Aarati Krishnan

Do we really need retail quotas in IPOs?

Aarati Krishnan | Updated on January 09, 2018

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Luring small-time investors to IPOs through quotas is like letting toddlers loose in a game reserve

Stock market experts on television may still insist that what we’re seeing is an orderly bull market, and not a bubble. But primary market action suggests plenty of froth.

Barely three years ago, Initial Public Offers (IPOs) from public sector firms were scrounging for subscriptions from a disinterested public. But subscription numbers for the recent Cochin Shipyard IPO tell us how drastically the situation has changed, with the ₹1,468-crore offer attracting bids worth over ₹1 lakh crore. Other IPOs in recent weeks have attracted an equally frenzied response, with AU Small Finance Bank over-subscribed 53 times, CDSL over-subscribed 170 times and HUDCO bagging bids for 79 times the shares on offer.

There are other signs of hyper-activity in the primary market too. NBFCs are doing brisk business extending short-term finance to punters on IPOs. Grey market premiums are a hotly discussed topic in electronic chatrooms.

Luring first-timers

In India, boom times in the primary market have always been the cue for a new batch of first-time investors to jump into the stock markets. Listing gains often lure such investors to believe that the stock market is a shortcut to riches. Historically, the addition of new demat accounts in India has correlated closely with primary market activity. This is evident in this bull market too. In the last two years, the two leading depositories opened as many as 50 lakh new demat accounts, twice the number in the preceding two years.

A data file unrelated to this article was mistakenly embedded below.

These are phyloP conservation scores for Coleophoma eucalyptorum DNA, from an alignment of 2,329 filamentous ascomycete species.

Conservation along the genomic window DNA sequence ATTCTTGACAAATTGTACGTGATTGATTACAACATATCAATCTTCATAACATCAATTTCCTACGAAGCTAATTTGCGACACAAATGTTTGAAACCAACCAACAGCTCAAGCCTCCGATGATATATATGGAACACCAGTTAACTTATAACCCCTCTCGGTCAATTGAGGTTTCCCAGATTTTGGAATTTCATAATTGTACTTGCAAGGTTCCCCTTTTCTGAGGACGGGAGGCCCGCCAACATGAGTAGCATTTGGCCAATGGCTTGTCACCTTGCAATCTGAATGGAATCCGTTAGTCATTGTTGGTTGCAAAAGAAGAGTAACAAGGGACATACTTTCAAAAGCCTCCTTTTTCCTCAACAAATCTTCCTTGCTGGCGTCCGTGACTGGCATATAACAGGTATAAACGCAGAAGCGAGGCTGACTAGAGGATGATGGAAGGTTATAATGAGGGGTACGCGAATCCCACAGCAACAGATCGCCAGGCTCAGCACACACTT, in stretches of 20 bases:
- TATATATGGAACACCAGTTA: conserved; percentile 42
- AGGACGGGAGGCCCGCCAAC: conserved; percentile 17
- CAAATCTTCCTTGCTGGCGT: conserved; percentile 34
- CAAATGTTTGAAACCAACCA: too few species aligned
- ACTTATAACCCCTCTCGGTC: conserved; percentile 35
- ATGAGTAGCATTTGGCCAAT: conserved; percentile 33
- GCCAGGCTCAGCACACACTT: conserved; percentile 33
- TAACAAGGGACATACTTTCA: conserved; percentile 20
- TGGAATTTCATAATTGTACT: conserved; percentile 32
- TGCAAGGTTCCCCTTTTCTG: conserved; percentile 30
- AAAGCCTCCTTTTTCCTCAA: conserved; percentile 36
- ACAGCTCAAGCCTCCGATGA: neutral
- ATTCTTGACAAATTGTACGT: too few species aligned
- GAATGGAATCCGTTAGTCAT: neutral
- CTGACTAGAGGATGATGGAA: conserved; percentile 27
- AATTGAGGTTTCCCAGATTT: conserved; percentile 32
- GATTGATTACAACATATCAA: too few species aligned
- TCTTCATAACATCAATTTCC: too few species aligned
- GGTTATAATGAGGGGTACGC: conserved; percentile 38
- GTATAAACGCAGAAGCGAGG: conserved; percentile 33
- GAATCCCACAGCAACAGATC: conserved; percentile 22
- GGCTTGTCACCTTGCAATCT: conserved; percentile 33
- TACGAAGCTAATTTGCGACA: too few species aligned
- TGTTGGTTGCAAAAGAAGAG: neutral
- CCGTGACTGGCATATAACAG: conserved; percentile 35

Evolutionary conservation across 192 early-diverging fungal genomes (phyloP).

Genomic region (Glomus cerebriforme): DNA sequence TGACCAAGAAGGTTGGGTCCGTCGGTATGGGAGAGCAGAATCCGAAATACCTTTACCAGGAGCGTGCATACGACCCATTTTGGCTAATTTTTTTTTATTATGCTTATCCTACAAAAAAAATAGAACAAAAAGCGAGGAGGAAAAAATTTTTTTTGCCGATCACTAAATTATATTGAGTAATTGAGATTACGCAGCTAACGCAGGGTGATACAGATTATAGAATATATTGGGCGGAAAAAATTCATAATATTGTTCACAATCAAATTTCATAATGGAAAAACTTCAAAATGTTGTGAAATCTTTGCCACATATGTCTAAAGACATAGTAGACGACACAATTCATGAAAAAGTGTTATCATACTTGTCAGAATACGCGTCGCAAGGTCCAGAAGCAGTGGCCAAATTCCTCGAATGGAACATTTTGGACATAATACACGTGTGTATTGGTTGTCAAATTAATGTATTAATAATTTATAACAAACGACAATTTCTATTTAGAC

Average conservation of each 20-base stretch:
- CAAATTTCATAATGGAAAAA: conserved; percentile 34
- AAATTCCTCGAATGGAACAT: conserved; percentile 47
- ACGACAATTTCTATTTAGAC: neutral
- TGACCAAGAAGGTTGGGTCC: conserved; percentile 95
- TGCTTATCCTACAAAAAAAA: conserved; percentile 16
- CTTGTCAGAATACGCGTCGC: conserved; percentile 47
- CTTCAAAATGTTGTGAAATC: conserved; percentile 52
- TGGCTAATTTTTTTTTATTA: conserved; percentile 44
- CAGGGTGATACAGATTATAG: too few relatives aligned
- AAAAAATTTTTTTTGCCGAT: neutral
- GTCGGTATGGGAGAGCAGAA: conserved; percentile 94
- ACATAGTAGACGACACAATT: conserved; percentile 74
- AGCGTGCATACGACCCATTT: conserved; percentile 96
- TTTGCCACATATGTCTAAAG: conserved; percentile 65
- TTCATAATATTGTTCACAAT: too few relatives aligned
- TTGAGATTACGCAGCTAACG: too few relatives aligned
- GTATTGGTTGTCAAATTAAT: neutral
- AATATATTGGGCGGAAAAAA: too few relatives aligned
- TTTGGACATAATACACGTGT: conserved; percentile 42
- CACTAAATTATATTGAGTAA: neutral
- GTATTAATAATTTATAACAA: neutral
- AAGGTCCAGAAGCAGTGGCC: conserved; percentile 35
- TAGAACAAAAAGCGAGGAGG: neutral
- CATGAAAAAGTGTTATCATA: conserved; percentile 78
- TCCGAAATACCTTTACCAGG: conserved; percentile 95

But why are retail investors, especially first-timers, so taken with IPOs? Do these newbie companies really deliver bumper gains to all who bag allotment to them? An objective study of the returns delivered by past IPOs suggests that they mostly don’t.

Inexplicable frenzy

The Bombay Stock Exchange disseminates an index called the BSE IPO index, which tracks the performance of all the IPOs listed on it each year. This index includes all companies with a minimum market cap of ₹100 crore as soon as their IPO closes, and tracks their stock prices for a full year thereafter.

This index, which flagged off with a base value of 1000 in May 2004 trades at 4600 today. It has delivered a not-so-exciting annualised return of 12 per cent in the 13-odd years since inception. Instead, an investment in the Sensex30 basket in May 2004 would have earned you a 14 per cent return. Had you started a systematic investment plan in a middling large-cap equity fund in May 2004, it would have earned a 15 per cent annualised return till date.

But the even bigger risk with IPOs, and one that makes them very unsuitable for first-time investors, is their tendency to veer towards extreme outcomes. Number-crunching on the Bloomberg database of 500 IPOs that have hit the Indian market in the last 10 years reveals wide divergence between the best- and the worst-performing ones.

The worst-performing IPO firms of the past decade (there were a dozen) have wiped out 99 per cent of the money invested by their IPO allottees. The best-performing ones are ten-baggers (there were only three of them).

Holding on to IPO stocks for the long term doesn’t automatically create wealth either. In August 2017, despite the stock market trading at new lifetime highs, 48 per cent of the IPO firms of the last decade still languished below their offer prices. Some of the most high-profile IPOs (Reliance Power, Adani Power, Jaypee Infratech and Oil India, to name a few) are also the most prominent on the loss-makers list.